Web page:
I’m sitting here drinking a diet cola. I have no apologies, and I have no regrets. You can stop reading now if you feel very strongly about the issue, but I hope you’ll read on. I think the question of whether we drink diet sodas, and how we sweeten our food in general, is an important one for people following a low carb high fat diet.
One of the things a lot of my readers ask me about is the fact that I’m comfortable using artificial sweeteners in many of my recipes. Artificial sweeteners are controversial in low carb high fat dieting. Some people believe that just having a sweet taste in your mouth is enough to trigger insulin response. Some say that if you eat something sweet, it triggers the desire for other things that are sweet simply because of the sweetness in your mouth. It’s also been claimed that the body starts to crave actual sugar if sweet tastes are introduced, but not followed by the physical responses that indicate actual sugar has been consumed. Artificial sweeteners have even been indicted for causing unhealthy changes to the natural flora and fauna in our gut. And for some of us, any of that may be true. One of the things I always tell people is to figure out what works for you, and then follow those rules.
For me, artificial sweeteners provide a welcome break from the pattern of salty and hot flavors on a low carb high fat diet. In some ways, I don’t sense a lot of difference between the sweetness of an artificially sweetened drink, and the sweetness of biting into freshly grilled asparagus, and I don’t think there’s anything radical or dangerous about incorporating different tastes into my diet.
I like to have variety in my menu, but even the idea of having a wide range of flavors and dishes can be controversial. There are some low carb high fat diet advocates who say that it should be a goal to have as limited a menu as possible. I think the goal is to help us avoid thinking about our food. That would be useful if thinking about food made us hungry. However, when you’re following a low carb high fat diet, the appetite is naturally suppressed. I find it important to create stimulating and engaging foods.
I also like to make sure that my food engages all five senses. I like the crunch in my mouth, the bright colors on my plate, the strong smell, the weight and the texture of the food on my tongue, and of course the taste. Years of cooking have taught me many techniques for bringing out the best in a variety of foods, and I see no reason to stop doing that just because I’ve decided to limit the range of foods to ones that are healthy for me.
How Artificial Sweeteners Behave
Artificial sweeteners were never a normal part of my diet before I started low carb high fat eating, if you don’t count drinking diet soda. (I could never stand the taste and effect of full-sugar colas. But I never bothered with artificial sweeteners for anything else.) Now that I’m using them, I’ve discovered that they have a variety of differences and advantages over regular sugar.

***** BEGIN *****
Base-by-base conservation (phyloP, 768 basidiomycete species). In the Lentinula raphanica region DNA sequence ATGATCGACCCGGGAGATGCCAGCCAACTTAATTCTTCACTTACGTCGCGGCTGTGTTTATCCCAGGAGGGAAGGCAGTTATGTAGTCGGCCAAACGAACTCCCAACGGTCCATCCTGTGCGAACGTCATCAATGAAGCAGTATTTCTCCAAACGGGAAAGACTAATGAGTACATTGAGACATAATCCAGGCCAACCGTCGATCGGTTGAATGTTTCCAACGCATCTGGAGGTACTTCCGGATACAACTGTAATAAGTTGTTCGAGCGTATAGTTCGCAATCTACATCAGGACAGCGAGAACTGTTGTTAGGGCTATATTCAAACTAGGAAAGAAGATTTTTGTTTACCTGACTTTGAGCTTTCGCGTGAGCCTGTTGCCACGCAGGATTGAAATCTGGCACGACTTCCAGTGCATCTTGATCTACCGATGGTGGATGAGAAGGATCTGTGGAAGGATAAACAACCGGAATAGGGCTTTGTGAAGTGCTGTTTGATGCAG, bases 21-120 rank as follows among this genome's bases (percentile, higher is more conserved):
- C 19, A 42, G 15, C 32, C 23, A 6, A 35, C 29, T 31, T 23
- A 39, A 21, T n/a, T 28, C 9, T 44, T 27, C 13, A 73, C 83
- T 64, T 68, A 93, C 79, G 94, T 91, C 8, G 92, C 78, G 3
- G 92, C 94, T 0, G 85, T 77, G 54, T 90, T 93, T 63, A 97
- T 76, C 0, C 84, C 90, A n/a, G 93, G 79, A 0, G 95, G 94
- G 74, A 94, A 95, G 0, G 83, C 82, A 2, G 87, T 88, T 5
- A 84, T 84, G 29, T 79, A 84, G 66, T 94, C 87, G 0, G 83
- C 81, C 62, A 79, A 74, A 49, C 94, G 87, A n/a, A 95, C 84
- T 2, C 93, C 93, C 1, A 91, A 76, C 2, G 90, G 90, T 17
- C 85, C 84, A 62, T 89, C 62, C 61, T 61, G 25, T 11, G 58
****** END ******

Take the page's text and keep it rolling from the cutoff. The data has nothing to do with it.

One of the first things I noticed when I started sweetening my foods with artificial sweeteners instead of sugar was that the artificial sweeteners give up their sweetness much more easily. For example, my usual approach to make a sweetened cup of tea is to blend artificial sweeteners, such as saccharin and aspartame. The saccharine cuts the acidity of the tea, and leaves room for the aspartame to flow through with the sweetness. But on a carb reload day recently I tried a cup of tea with regular sugar, and I was shocked at how much sugar I needed to add in order to get the same sweetness.
The effective sweetening with artificial sweeteners is much more profound. You use a very tiny amount, but it releases a great deal of sweetness into the mouth. The fact that you don’t also get the sugar rush means that you can enjoy the artificial sweetener, making your foods just as sweet as you want, without the negative side effects.
My Favorite Sweeteners
Experimenting with a variety of artificial sweeteners, I’ve landed on a couple that seems to be my favorites. For baking, I love erythritol and stevia. Erythritol is a little bit tricky to work with, because it’s not very sweet, but it has some great properties. The way they that it dissolves and browns is very much like sugar. As somebody who bakes, I find that reassuring. Stevia brings with it some subtle back flavors almost like anise. In the right context, that can be very appropriate, but it can quickly be distracting.
I think liquid Splenda is probably my favorite sweetener right now. Unlike powdered Splenda, it provides absolutely no carbohydrates, and a very small amount delivers a great deal of sweetness. You have to be cautious not to use too much, or the sweetness will overwhelm anything that you’re eating.
I’ve also experimented with some of the more exotic sweeteners. I’ve tried the monk fruit extracts, but I’m a little less confident about it. It’s not as sweet as Splenda, and I haven’t figured out if they have an effect on my body yet. And I still use saccharin for some things, tea being an excellent example, but for the most part it’s not a big part of my diet.
What Works for You
The point is that I’m not giving up on artificial sweeteners just because I’m eating a low carb high fat diet. For me, having sweetness in my diet is useful. It provides interest and variety, and helps combat the appetite suppressing qualities of low carb high fat eating.
I’m curious what experiments you tried with artificial sweeteners. Did you just stop using them completely because you were told that they were wrong? Did you find the using them actually had an effect on your blood sugar? Did you notice a psychological effect from using sweeteners?